Birdman’s cast of villains was mostly one-shot criminals, though he also had several recurring villains who generally appeared twice, such as the vulture-themed Vulturo (Don Messick), who acts as a sort of evil counterpart to Birdman’s powers, or Dr. Millenium (Hal Smith), who uses a device to manipulate and travel through time. That isn’t to say the one-shot villains weren’t memorable themselves, like the mind-controlling Mentok (Don Messick) who briefly controlled the mind of Birdman in an attempt to start a world war, or Reducto (John Stephenson), a mad scientist who invented a shrink-ray and threatened the US government with it until Birdman tricked him into shrinking himself down to microscopic size
There is also the organization known as FEAR, a group whose goal is to (what else) strike fear and terrorize the citizens of the world, which appear throughout the series, either directly antagonizing Birdman or assisting his enemies. FEAR’s leader, a bearded man known as Number One, is Birdman’s “number one” enemy, and is certainly the most frequent villain to appear, though he only directly fights Birdman twice (once ending in the apparent destruction of FEAR, and the next ending in his own supposed death).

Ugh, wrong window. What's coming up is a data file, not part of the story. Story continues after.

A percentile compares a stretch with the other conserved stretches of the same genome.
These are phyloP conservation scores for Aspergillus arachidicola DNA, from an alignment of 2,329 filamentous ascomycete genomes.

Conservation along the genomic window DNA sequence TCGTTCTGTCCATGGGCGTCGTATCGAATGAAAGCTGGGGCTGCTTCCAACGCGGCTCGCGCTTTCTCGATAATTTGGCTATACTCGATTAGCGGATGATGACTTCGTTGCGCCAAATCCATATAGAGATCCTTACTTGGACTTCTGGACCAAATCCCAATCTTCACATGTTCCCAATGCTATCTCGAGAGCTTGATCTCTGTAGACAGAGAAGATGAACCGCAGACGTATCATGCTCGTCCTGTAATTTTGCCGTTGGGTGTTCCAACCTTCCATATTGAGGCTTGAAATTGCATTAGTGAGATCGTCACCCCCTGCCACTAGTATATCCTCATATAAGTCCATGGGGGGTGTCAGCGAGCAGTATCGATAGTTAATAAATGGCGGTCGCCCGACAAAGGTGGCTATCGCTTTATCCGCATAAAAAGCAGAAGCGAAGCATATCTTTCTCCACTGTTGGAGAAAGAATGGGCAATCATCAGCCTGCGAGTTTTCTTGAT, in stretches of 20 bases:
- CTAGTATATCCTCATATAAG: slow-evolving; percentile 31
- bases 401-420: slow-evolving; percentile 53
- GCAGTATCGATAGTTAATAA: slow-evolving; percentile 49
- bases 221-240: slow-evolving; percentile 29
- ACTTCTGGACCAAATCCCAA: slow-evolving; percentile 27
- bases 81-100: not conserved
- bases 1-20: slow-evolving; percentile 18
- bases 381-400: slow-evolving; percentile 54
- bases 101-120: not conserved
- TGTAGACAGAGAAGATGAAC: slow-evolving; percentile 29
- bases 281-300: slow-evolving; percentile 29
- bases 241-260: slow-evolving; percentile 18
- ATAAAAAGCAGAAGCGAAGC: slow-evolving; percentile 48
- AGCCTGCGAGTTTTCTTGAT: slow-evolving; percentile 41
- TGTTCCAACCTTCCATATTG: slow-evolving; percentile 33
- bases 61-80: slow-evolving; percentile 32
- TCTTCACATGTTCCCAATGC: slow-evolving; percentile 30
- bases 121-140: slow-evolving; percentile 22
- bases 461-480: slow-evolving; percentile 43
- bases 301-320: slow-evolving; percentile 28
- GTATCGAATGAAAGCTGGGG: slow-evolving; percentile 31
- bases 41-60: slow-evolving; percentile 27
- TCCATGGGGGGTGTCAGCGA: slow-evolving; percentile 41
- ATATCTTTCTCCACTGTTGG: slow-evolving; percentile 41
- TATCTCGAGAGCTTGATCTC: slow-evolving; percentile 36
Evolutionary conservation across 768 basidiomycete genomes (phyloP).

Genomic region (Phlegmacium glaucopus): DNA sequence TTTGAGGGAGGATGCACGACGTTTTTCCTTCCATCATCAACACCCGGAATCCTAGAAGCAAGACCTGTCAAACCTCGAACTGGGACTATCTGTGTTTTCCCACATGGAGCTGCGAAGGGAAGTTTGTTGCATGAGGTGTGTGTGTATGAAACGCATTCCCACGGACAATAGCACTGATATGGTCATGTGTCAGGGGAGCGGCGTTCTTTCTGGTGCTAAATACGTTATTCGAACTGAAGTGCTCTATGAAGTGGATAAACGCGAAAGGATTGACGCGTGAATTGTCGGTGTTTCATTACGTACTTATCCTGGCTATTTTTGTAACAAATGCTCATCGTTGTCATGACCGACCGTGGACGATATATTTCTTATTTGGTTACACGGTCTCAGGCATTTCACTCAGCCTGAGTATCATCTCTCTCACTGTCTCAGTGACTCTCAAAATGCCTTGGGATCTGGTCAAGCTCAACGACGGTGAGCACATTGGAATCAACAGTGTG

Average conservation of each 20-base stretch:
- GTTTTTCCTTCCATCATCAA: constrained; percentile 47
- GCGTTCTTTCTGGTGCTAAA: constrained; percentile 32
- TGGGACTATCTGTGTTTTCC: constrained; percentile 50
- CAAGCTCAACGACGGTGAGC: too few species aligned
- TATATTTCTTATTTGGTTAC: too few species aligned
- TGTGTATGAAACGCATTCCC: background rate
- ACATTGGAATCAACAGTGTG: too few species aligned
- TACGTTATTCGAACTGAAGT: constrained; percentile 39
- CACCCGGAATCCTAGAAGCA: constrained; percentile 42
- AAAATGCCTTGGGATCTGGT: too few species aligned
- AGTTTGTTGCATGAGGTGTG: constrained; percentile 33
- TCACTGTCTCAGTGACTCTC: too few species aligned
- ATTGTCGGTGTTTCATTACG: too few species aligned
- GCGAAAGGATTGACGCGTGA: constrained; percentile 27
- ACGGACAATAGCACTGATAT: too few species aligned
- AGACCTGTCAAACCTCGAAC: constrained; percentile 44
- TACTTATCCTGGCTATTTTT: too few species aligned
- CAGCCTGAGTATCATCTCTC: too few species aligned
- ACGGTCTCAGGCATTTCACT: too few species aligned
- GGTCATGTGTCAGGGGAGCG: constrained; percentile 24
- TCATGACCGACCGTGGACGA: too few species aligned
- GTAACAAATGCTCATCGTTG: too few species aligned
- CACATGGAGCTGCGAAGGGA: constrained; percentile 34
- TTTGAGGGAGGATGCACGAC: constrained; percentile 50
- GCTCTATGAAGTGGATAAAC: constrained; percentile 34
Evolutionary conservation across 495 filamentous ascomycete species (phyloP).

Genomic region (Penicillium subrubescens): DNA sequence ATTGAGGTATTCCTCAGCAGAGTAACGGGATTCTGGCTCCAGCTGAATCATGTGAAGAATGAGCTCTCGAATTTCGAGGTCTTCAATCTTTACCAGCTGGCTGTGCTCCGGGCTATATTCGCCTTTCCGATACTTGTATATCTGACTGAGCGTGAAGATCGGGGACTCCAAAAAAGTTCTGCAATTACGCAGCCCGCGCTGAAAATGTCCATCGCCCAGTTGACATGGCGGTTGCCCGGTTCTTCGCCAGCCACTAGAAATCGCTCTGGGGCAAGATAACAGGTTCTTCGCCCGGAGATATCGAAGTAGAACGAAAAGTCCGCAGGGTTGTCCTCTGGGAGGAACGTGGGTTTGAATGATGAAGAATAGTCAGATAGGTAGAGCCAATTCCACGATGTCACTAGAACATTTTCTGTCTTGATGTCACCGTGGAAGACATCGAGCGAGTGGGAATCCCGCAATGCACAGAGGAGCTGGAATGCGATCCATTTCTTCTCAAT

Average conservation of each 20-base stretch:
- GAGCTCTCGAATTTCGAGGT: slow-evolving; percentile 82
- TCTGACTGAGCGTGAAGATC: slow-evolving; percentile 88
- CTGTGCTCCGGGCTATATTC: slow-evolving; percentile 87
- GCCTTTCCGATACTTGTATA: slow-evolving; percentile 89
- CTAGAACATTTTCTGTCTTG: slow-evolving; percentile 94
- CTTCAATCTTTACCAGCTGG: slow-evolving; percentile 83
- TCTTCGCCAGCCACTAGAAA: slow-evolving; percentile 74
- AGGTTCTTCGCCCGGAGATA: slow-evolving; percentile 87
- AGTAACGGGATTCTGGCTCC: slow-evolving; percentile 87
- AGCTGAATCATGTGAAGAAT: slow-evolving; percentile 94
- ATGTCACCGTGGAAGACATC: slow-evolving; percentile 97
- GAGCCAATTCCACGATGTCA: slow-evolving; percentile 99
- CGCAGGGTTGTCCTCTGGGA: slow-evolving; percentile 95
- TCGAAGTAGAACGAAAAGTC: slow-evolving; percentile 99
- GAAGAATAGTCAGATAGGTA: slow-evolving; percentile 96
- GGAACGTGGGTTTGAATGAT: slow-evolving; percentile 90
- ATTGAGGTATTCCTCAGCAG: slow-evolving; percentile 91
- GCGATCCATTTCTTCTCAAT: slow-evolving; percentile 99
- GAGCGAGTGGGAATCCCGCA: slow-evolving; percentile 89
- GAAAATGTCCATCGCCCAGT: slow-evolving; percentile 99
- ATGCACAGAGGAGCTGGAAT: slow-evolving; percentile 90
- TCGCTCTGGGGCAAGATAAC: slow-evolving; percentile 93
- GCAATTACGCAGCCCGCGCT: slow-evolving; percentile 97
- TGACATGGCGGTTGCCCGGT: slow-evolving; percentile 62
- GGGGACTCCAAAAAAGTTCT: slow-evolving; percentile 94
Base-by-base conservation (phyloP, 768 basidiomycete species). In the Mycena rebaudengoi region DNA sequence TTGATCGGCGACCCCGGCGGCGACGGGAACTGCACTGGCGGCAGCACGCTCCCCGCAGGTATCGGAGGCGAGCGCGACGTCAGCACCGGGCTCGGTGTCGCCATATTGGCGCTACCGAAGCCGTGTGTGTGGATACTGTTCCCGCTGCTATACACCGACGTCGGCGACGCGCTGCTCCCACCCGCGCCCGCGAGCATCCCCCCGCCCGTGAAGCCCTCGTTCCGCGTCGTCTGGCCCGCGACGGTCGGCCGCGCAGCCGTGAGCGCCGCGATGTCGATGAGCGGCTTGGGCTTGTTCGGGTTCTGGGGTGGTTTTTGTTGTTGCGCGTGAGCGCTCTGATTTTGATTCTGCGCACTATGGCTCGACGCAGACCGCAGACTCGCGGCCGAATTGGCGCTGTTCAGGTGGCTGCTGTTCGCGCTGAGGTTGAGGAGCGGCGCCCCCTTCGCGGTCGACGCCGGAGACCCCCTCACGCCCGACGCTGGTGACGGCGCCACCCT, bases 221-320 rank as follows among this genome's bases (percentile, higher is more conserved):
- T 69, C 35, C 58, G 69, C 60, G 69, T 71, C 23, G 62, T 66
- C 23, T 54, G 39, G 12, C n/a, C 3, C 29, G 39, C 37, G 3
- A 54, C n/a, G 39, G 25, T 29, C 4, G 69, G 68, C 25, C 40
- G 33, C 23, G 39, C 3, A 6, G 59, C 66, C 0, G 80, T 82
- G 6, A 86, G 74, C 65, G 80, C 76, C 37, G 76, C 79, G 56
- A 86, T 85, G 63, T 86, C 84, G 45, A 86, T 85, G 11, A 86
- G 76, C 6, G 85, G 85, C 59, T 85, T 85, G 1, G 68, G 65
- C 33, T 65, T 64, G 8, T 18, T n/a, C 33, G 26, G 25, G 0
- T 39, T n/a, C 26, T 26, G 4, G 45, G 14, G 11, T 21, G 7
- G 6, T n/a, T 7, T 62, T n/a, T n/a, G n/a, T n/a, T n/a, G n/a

Just like Space Ghost, each half hour of Birdman featured a middle segment that was essentially a separate program: “The Galaxy Trio”. This segment, set in the future as opposed to Birdman’s present day exploits, followed the adventures of a trio of heroes working for the Galaxy Patrol, travelling from planet to planet to defend the galaxy from numerous villains.
The blue-skinned member of the trio was Vapor Man (voiced by Don Messick), from the planet Vaporus, who could turn his body into a gaseous state either as defense or as an attack. Gravity Girl (Virginia Eiler), a princess of the planet Gravitas, had the power to fly and manipulate gravity, such as lifting heavy objects. Then there was Meteor Man (Ted Cassidy), who possessed super-strength and the ability to increase the size of his body, as tall as a skyscraper if needed.